Issaquah School District outlines school plans to public
March 13, 2012
By Tom Corrigan
About a dozen people showed up in the gym of Issaquah Middle School the evening of March 8 for a presentation regarding the possible future of at least three Issaquah School District facilities.
The topic was the possible relocation and reconstruction of IMS, Tiger Mountain Community High School and Clark Elementary School.
For the most part, those in attendance were in favor of the plans, though they had questions.
Janet Wright and Robert Clement live just behind IMS. Both said windows in their condominiums are about 20 feet from the property line separating their homes from the school property.
Under the district’s plan, if voters approve a $219 million bond issue, IMS would be reworked into a two-sided campus, with half of it becoming home to Clark and the other half reworked into space for Tiger Mountain. Both Clement and Wright said prior to the meeting that they wanted assurances that noise, lights and other issues would not arise if the revamping of the property goes forward.
Just as the IMS site would undergo major changes, so would the Clark location next to Issaquah High School. Clark eventually would be torn down, with a new IMS rising in its place. Parent Jeff Woods wanted to know if traffic around Clark would become a problem, especially during construction. Officials will take steps to keep cars flowing in and out of the existing Clark and the adjacent Issaquah High, Associate Superintendent Ron Thiele said.
The situation won’t be perfect, but would be workable.
“We don’t do this to disrupt and inconvenience the community,” district Superintendent Steve Rasmussen said, adding he believes the public would be more than happy with the ultimate results.
It’s “just the mess in the middle” that might cause some anxiety, he said.
If the bond issue passes, design and planning would be the first steps in the process, according to Steve Crawford, district director of capital improvements, who added that there would be plenty of opportunities for input from the public and building staff members. Building a new IMS would be first, which Crawford said he doesn’t expect to get under way until early spring 2014. The new IMS would rise next to the existing Clark while classes continued in that school and in the current IMS.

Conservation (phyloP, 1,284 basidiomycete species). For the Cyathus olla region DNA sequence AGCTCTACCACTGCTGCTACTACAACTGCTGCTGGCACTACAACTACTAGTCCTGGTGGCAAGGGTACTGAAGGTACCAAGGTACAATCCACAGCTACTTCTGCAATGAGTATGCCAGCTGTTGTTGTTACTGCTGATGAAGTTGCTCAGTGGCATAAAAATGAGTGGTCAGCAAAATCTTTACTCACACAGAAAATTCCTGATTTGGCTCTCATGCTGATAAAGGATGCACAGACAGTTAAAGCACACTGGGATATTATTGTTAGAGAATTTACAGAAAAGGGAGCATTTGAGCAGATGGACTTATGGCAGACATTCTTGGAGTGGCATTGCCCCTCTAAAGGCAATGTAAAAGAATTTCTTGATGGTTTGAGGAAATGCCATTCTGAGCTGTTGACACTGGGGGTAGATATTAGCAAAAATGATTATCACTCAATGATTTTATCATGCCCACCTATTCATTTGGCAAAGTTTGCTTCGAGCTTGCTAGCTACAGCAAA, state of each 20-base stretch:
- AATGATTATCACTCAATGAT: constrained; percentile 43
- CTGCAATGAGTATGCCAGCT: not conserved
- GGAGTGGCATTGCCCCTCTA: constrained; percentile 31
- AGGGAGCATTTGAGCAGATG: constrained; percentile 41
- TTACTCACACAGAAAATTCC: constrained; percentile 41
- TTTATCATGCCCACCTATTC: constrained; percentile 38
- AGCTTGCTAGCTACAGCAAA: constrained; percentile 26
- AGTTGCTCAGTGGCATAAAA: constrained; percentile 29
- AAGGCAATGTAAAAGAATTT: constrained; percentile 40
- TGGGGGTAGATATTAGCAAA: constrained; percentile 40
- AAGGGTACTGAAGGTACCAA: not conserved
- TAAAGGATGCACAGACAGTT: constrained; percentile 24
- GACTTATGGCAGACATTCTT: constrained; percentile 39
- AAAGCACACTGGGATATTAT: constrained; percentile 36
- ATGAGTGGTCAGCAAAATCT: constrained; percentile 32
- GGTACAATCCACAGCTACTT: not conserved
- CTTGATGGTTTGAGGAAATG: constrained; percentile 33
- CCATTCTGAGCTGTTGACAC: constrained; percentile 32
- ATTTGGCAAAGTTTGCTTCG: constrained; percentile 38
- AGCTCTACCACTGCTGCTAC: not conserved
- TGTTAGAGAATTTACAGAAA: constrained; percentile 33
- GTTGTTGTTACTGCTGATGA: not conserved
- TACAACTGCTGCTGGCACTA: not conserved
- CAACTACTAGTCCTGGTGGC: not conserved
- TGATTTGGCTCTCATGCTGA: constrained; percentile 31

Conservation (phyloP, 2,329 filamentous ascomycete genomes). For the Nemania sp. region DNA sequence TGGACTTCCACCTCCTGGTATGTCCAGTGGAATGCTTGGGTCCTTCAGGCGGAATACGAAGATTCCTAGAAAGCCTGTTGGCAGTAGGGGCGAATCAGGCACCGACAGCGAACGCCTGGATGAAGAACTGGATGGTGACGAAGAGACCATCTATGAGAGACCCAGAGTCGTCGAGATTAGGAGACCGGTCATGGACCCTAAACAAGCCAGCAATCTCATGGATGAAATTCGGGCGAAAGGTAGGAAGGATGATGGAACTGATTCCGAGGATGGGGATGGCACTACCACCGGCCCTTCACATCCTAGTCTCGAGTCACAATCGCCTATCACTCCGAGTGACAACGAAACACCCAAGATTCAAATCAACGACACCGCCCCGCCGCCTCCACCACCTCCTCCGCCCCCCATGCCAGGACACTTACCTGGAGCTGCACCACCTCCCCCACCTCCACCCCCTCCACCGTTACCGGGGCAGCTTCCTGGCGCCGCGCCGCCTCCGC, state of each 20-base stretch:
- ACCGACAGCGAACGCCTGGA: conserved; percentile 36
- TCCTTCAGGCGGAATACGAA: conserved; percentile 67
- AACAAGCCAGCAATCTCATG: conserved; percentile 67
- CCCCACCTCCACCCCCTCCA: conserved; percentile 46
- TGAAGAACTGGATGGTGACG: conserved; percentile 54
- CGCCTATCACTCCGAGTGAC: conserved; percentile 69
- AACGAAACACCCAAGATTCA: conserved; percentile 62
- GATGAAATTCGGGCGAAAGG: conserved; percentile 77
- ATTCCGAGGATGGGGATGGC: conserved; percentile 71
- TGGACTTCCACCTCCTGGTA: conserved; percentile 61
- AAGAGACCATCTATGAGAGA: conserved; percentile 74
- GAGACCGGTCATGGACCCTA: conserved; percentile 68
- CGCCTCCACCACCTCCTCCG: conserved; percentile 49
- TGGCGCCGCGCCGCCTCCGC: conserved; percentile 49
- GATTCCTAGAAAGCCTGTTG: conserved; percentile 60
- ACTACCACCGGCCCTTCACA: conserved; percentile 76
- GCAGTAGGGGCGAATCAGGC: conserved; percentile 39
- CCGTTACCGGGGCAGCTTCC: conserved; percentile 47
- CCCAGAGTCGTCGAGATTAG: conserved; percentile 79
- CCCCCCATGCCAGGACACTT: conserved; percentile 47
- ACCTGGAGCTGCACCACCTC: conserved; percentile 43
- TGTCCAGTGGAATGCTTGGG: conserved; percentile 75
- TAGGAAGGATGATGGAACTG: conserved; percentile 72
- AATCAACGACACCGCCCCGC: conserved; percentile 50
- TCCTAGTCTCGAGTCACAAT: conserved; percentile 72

Once the new IMS was completed in 2015, that school would open to students and work could start on converting the current IMS into the new Clark and Tiger Mountain campuses.
Crawford did not give any estimates regarding completion of the new Clark and Tiger.
Once the new Clark and Tiger Mountain schools are built, the existing Clark could be demolished. Then the new IMS would get a new sports fields in front of the building. Those fields would not have lighting so they would not be in use at night, said Jake Kuper, district chief of finances and operations. Lighting the fields would allow them more use, but not necessarily make those fields the best of neighbors, he added.
Many of the public questions concerned plans for the rear of the current IMS property. Some residents said there are problems with students congregating behind a specific building and on a nearby trail. Officials said the schools are working with the city to cut down on students hanging out on the public trails. At this point, there are no final plans for the back of the existing IMS, Crawford said, but he added those plans would take into account neighbor concerns.
“Let’s be blunt,” said Thiele, arguing that an elementary school would make for a better neighbor than a roughly 1,000-student middle school.
“I came away with positive feelings,” Wright said after the approximately one-hour session. The comments of district officials led her to believe they are willing to listen to residents, she added.
Tom Corrigan: 392-6434, ext. 241, or firstname.lastname@example.org. Comment at www.issaquahpress.com.